Apart from the ancient fortifications, only half of the town is stone-built. The hospital, a majestic neo-classical building constructed in 1877 by the Portuguese, with a garden decorated with ponds and fountains, was repainted white after the Mozambique Civil War. For many years, it was the biggest hospital south of the Sahara.
With the opening of the Suez Canal, the island's fortunes waned. In 1898, the capital was moved to Lourenço Marques (now Maputo) on the mainland. By the middle of the 20th century, the new harbour of Nacala took most of the remaining business.
Other notable buildings on the island include the Palace and Chapel of São Paulo, built in 1610 as a Jesuit College and subsequently used as the Governor's Residence, now a museum; the Museum of Sacred Art, housed in the Church of the Misericórdia run by the House of Mercy, displaying an excellent Makonde crucifix; the Church of Santo António; the Church of the Misericórdia; and the Chapel of Nossa Senhora de Baluarte. The island, now entirely urbanised, is also home to several mosques and a Hindu temple. A 3 km bridge was erected in the 1960s to connect it to the mainland.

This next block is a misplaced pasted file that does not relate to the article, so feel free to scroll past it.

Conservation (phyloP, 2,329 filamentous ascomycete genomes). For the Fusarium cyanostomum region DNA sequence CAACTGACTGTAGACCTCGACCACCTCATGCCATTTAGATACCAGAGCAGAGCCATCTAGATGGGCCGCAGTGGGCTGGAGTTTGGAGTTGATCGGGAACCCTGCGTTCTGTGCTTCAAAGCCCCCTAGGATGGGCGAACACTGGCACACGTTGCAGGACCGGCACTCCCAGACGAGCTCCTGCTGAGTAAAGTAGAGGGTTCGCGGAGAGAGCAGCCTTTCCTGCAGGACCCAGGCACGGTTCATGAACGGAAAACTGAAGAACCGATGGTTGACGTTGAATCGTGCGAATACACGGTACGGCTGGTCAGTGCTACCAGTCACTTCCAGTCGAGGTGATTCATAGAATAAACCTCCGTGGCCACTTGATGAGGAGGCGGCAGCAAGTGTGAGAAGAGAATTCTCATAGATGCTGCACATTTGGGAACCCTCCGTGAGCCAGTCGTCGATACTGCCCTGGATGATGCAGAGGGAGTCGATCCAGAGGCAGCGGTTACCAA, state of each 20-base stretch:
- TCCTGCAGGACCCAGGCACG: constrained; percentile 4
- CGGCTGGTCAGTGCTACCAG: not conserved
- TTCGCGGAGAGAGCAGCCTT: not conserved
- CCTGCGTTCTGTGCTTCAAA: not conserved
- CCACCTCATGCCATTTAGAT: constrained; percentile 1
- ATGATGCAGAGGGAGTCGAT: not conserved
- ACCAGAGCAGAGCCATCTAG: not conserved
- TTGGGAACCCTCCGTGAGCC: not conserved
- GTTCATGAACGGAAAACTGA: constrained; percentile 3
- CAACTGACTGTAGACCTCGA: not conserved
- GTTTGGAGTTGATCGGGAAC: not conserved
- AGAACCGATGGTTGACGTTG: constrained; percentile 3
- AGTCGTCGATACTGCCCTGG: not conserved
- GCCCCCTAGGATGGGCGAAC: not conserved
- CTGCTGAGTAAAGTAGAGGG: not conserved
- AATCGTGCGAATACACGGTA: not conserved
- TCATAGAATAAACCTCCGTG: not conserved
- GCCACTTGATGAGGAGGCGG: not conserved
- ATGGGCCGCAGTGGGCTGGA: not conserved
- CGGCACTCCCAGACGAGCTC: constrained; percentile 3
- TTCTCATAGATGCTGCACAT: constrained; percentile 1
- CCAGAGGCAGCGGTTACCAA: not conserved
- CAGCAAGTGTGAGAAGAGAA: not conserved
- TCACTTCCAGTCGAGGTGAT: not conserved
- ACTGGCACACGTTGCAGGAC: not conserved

The island in itself is not very big, about 3 km long and between 200 and 500 metres wide. Most historical buildings are at the island's northern end. The majority of the residents live in reed houses in Makuti Town at the southern end of the island.
Welcome to the Garden of Aloes, a place where history and imagination meet....
This is an approach we have applied to the site, food and services we offer. We are located on Mozambique Island, Nampula Province, north of the 2000 km long Mozambican coastline.
We are building a Boutique Bed and Breakfast out of ancient ruins in one of the most historically rich and best preserved sites in the whole Southern African region. Vasco da Gama, the famous Portuguese sailor and explorer who found the route to India for the Portuguese Crown, anchored here in 1498. The Swahili sultan of the time, Mussa bin Bike, unknowingly gave his name to what later came to be known as Mozambique.